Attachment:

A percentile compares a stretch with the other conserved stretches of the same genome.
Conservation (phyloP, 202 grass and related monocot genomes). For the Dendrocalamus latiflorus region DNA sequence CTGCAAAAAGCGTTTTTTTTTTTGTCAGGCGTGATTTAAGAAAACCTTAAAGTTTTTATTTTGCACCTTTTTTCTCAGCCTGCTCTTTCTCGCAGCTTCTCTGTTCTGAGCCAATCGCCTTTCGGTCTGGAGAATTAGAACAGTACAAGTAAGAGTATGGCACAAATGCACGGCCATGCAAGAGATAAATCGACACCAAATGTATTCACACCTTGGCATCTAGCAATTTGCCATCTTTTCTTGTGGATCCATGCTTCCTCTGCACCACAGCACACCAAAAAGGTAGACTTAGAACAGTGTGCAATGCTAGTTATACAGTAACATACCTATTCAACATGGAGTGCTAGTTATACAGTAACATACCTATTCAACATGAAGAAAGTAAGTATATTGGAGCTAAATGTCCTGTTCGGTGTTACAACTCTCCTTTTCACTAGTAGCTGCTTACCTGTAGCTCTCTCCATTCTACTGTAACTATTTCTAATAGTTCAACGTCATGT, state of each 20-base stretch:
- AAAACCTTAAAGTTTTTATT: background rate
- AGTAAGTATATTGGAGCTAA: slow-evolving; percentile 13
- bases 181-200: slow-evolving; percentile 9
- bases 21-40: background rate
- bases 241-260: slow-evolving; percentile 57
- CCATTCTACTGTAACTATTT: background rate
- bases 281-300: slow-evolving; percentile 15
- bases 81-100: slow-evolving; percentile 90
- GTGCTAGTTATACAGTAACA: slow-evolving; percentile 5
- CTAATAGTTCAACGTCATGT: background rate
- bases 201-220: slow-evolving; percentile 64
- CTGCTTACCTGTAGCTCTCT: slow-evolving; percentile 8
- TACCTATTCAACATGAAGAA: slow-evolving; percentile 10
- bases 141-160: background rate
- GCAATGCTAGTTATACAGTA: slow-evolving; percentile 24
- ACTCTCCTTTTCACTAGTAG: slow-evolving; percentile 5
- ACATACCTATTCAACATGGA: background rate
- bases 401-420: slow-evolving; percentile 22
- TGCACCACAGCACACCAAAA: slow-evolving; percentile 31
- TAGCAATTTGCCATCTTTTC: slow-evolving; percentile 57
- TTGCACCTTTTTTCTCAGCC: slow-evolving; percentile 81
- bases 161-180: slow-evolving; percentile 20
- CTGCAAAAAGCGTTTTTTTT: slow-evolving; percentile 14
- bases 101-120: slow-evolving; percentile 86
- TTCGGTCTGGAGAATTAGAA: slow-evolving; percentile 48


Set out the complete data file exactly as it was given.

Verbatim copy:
A percentile compares a stretch with the other conserved stretches of the same genome.
Conservation (phyloP, 202 grass and related monocot genomes). For the Dendrocalamus latiflorus region DNA sequence CTGCAAAAAGCGTTTTTTTTTTTGTCAGGCGTGATTTAAGAAAACCTTAAAGTTTTTATTTTGCACCTTTTTTCTCAGCCTGCTCTTTCTCGCAGCTTCTCTGTTCTGAGCCAATCGCCTTTCGGTCTGGAGAATTAGAACAGTACAAGTAAGAGTATGGCACAAATGCACGGCCATGCAAGAGATAAATCGACACCAAATGTATTCACACCTTGGCATCTAGCAATTTGCCATCTTTTCTTGTGGATCCATGCTTCCTCTGCACCACAGCACACCAAAAAGGTAGACTTAGAACAGTGTGCAATGCTAGTTATACAGTAACATACCTATTCAACATGGAGTGCTAGTTATACAGTAACATACCTATTCAACATGAAGAAAGTAAGTATATTGGAGCTAAATGTCCTGTTCGGTGTTACAACTCTCCTTTTCACTAGTAGCTGCTTACCTGTAGCTCTCTCCATTCTACTGTAACTATTTCTAATAGTTCAACGTCATGT, state of each 20-base stretch:
- AAAACCTTAAAGTTTTTATT: background rate
- AGTAAGTATATTGGAGCTAA: slow-evolving; percentile 13
- bases 181-200: slow-evolving; percentile 9
- bases 21-40: background rate
- bases 241-260: slow-evolving; percentile 57
- CCATTCTACTGTAACTATTT: background rate
- bases 281-300: slow-evolving; percentile 15
- bases 81-100: slow-evolving; percentile 90
- GTGCTAGTTATACAGTAACA: slow-evolving; percentile 5
- CTAATAGTTCAACGTCATGT: background rate
- bases 201-220: slow-evolving; percentile 64
- CTGCTTACCTGTAGCTCTCT: slow-evolving; percentile 8
- TACCTATTCAACATGAAGAA: slow-evolving; percentile 10
- bases 141-160: background rate
- GCAATGCTAGTTATACAGTA: slow-evolving; percentile 24
- ACTCTCCTTTTCACTAGTAG: slow-evolving; percentile 5
- ACATACCTATTCAACATGGA: background rate
- bases 401-420: slow-evolving; percentile 22
- TGCACCACAGCACACCAAAA: slow-evolving; percentile 31
- TAGCAATTTGCCATCTTTTC: slow-evolving; percentile 57
- TTGCACCTTTTTTCTCAGCC: slow-evolving; percentile 81
- bases 161-180: slow-evolving; percentile 20
- CTGCAAAAAGCGTTTTTTTT: slow-evolving; percentile 14
- bases 101-120: slow-evolving; percentile 86
- TTCGGTCTGGAGAATTAGAA: slow-evolving; percentile 48